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   RE: Looking for Guidance in Teaching Vocabulary in a Proficiency-Based Classroom
 From: Thomas Sanders
 To: Language Educators
 Posted: 10-02-2017 14:03
 Message: Thank you very much for your response! I would anticipate moving in this direction in the next few years. Thankfully, as I am in control of the curriculum at my school, I can design the themes and expectations as necessary. I can already feel my students becoming uncomfortable as we start to move to more meaningful, real-world activities, but overall, they will be empowered when they realize all the tools and abilities they have.

Since I teach the equivalent of Spanish I over the course of sixth grade through eighth grade, I would certainly have to adapt your activities to my lower-level students. But overall, I expect that this will be the direction I move in, over the course of the next few years.

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Thomas Sanders
tsanders.education@gmail.com
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Original Message:
Sent: 09-28-2017 07:56
From: Adoracion Berry
Subject: Looking for Guidance in Teaching Vocabulary in a Proficiency-Based Classroom

Most of the time vocabulary is taught by making lists of words and translating the words from one language to another. The textbooks also provide lists of words and now adding pronunciation of the words. PowerPoint is used and abused, teachers show pictures with the English and the target language tin writing. Students and teachers like this approach and it is very hard to change.

In my classes, I use a theme and develop the chapter expanding the theme. For example, the environment, students pair with another student and write few sentences using the target language. You need to provide directions for the first assignments. First, they make a list of vocabulary words related to the environment; then, they make a list of verbs (action words related to the environment). Finally, they write the sentences using any grammar, mostly describing a problem. In Spanish. I use this approach to teach the subjunctive. I ask the students to write to the city government about the problems in the city. Use the subjunctive to be respectful and not demanding on what you want to be done.

Also, I tell the students that I am their dictionary in case they need to translate a word.

The first assignment is difficulty at the beginning, but it works at the end and students, and they complete their compositions on exams.

I hope this helps.


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[Adoracion] [Berry] [Ed.D.]
[aberry@memphis.edu][Instructional Designer and Instructor]
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Original Message:
Sent: 09-27-2017 19:55
From: Thomas Sanders
Subject: Looking for Guidance in Teaching Vocabulary in a Proficiency-Based Classroom

I hope that cross-posting this from the teacher development SIG is permitted - although that community is more active, it is much smaller. Hopefully the larger group of educators here will have insight into my situation.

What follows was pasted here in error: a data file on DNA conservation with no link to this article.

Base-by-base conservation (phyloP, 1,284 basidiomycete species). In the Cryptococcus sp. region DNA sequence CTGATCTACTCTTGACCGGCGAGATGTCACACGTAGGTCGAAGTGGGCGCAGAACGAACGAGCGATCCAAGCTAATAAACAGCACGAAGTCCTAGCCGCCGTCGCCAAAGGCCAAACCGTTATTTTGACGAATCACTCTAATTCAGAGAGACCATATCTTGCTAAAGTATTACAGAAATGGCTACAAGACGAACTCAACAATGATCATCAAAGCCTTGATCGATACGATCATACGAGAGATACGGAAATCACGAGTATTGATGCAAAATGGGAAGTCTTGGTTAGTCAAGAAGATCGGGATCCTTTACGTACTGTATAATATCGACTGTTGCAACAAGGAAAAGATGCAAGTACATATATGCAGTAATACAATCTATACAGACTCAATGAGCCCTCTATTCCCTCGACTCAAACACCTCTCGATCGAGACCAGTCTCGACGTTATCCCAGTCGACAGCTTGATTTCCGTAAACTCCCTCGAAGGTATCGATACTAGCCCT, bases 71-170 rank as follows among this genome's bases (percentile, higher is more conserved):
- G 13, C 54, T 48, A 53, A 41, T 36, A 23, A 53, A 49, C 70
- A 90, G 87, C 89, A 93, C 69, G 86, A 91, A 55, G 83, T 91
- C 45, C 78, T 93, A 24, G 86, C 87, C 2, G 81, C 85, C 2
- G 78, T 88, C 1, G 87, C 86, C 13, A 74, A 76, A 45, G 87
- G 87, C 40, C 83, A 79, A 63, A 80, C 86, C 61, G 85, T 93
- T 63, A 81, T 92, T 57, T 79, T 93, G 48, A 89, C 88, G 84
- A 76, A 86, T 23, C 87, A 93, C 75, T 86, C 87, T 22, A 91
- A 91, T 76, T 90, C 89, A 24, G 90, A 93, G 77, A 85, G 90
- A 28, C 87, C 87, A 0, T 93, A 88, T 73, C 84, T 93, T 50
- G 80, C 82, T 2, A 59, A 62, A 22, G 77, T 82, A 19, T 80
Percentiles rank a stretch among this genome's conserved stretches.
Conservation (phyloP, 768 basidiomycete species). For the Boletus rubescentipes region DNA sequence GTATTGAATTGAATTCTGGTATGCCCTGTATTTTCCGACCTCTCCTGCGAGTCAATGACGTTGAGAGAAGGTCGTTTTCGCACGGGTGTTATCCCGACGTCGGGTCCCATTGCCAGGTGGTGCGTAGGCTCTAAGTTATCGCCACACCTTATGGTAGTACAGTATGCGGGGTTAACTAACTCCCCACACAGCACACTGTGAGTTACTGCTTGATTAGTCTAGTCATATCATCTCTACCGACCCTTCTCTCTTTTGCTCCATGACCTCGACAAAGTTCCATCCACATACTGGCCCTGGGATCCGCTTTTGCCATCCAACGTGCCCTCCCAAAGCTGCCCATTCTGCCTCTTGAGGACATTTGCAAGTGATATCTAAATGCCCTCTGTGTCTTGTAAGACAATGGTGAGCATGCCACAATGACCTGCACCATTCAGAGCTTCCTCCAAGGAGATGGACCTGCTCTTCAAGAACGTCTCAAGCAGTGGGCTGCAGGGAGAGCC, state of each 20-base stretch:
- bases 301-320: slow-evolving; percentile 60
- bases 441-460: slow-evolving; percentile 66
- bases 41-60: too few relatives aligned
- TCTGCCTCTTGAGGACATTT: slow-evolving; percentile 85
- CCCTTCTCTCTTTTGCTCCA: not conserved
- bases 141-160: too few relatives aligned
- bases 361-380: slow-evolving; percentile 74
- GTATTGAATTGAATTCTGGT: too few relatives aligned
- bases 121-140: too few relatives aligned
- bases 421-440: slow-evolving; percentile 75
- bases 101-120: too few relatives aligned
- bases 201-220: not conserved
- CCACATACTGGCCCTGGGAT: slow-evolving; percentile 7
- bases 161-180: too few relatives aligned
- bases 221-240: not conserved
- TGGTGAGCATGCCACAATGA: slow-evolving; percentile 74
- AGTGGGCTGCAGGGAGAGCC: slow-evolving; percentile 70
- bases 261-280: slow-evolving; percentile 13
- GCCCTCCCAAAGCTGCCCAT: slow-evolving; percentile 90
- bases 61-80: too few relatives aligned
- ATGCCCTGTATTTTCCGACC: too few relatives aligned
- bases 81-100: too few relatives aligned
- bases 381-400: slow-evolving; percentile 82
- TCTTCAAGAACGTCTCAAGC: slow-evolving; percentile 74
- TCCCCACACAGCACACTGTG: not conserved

I'm a fourth-year Spanish teacher (among other things) at a middle school and due to many factors, including a change in textbooks at the high school and professional development, I am looking to change the way I teach Spanish to my students. From what I've found in blogs, on the ACTFL website, and heard from my mentor, a proficiency-based model seems to be the way to go.

While I've found a lot of information about changes to the general method of instruction and assessment, one issue that concerns me is the best way to introduce vocabulary and make sure that students have the proper tools (vocabulary-wise) to deal with the new activities and assessments we will be doing.

Our set-up is fairly basic: I see the 6th through 8th-grade students three times a week for approximately 40 minutes each time. We do have 1:1 Chromebooks in the middle school, which is both a blessing and a curse. Right now, many students are tempted to use Google Translate to simply get an assignment done. A transition to a proficiency-based model, where simply translating something isn't particularly helpful (improvised, non-rehearsed dialogue for example) will help to release them from this temptation.

I feel that I have enough ideas for units that my overall curriculum will not be lacking, but I am concerned about leaving my students without sufficient vocabulary when we begin to make the transition to proficiency-assessment. I know that several of my students (and likely more) will surprise me with their abilities once they're confident, but they do need to have a solid base from which to work. Are flash cards the way to go? Do I make sure they have a foundation of vocabulary and go from there?

Thanks for your advice

(I have posted this on other forums, and the other response I have gotten is to make a word wall or create a vocabulary list for students. Both seem like good ideas, but will they be sufficient on their own to create a foundation of vocabulary for each unit we cover?)



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Thomas Sanders
tsanders.education@gmail.com
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